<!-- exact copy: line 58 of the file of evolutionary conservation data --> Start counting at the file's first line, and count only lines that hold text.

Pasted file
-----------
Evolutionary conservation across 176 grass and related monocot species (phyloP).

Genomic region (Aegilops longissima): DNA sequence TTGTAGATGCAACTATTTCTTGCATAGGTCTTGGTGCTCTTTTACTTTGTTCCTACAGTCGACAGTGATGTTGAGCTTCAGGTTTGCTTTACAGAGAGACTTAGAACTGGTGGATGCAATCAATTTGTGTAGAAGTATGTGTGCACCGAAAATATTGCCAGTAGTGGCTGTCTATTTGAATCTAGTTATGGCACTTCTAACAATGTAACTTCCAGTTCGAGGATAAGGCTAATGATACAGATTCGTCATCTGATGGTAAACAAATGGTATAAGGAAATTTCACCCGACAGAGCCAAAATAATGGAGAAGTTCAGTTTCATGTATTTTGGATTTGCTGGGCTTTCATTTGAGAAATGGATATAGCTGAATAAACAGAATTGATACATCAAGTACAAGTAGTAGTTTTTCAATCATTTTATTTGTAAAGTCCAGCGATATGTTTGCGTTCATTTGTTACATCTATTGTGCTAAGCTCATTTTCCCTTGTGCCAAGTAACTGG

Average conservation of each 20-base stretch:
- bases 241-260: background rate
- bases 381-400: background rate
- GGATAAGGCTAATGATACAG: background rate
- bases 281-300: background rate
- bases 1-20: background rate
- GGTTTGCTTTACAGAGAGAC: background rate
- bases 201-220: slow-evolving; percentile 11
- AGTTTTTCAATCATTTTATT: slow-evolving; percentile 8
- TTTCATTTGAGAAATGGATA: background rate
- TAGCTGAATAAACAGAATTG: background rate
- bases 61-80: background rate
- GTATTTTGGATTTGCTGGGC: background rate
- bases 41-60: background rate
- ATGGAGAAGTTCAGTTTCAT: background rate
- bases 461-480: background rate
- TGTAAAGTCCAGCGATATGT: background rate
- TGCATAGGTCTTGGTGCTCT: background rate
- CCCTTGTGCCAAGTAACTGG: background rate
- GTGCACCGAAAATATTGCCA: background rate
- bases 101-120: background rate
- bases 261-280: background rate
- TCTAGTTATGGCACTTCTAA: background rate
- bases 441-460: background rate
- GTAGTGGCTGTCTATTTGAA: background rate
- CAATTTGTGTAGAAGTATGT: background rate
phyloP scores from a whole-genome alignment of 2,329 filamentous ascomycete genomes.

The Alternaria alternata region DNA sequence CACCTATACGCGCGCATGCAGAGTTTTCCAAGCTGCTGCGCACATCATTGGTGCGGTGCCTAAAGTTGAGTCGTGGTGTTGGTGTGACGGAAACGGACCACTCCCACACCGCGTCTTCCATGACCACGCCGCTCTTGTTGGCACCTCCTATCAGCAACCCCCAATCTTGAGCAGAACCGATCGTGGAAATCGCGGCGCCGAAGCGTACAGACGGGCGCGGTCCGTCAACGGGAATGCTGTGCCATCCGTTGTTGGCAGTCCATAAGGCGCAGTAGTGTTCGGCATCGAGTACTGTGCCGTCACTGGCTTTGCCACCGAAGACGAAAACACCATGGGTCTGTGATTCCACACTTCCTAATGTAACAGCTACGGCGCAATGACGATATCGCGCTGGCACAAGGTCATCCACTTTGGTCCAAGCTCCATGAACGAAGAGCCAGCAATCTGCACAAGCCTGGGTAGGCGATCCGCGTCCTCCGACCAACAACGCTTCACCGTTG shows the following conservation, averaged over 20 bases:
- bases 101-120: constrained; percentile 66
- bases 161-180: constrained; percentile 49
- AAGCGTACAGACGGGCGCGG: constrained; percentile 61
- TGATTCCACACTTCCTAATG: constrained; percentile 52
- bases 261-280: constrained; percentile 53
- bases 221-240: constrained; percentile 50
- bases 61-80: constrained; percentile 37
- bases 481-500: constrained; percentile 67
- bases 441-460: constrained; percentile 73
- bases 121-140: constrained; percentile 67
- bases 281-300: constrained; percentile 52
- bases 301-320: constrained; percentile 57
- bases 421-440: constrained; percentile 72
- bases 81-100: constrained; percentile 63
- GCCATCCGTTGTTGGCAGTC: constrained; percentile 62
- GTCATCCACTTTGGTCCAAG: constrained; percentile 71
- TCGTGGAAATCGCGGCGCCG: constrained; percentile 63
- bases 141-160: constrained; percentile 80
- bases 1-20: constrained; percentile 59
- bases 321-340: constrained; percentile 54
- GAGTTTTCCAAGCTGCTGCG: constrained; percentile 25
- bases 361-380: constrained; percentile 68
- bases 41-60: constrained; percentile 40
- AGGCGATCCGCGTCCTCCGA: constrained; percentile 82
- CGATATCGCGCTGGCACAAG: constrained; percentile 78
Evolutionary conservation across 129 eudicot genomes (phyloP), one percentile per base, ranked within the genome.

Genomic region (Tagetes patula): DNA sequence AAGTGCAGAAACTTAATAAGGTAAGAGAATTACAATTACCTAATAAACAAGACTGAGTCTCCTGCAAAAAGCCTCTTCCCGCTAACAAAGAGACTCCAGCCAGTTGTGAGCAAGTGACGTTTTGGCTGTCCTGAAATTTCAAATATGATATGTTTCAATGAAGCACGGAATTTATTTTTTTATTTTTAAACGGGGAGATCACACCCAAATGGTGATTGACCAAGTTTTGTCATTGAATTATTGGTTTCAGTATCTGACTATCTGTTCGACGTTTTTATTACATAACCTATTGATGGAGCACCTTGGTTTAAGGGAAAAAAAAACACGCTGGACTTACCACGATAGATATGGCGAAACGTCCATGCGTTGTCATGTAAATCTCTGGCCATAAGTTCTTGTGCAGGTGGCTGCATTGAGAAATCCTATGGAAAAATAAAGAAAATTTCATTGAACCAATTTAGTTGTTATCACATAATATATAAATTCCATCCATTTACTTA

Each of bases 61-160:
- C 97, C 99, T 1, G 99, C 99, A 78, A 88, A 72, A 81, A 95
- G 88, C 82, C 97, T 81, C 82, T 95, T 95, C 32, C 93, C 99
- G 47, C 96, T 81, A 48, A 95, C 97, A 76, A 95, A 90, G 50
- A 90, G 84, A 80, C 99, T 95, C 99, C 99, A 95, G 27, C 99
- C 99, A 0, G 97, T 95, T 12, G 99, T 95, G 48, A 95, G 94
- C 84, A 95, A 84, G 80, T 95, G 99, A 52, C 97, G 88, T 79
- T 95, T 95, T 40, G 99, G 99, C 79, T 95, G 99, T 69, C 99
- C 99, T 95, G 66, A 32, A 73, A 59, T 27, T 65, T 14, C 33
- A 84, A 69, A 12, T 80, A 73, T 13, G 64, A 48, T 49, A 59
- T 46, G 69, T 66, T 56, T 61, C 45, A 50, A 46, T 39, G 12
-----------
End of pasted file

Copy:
Each of bases 61-160: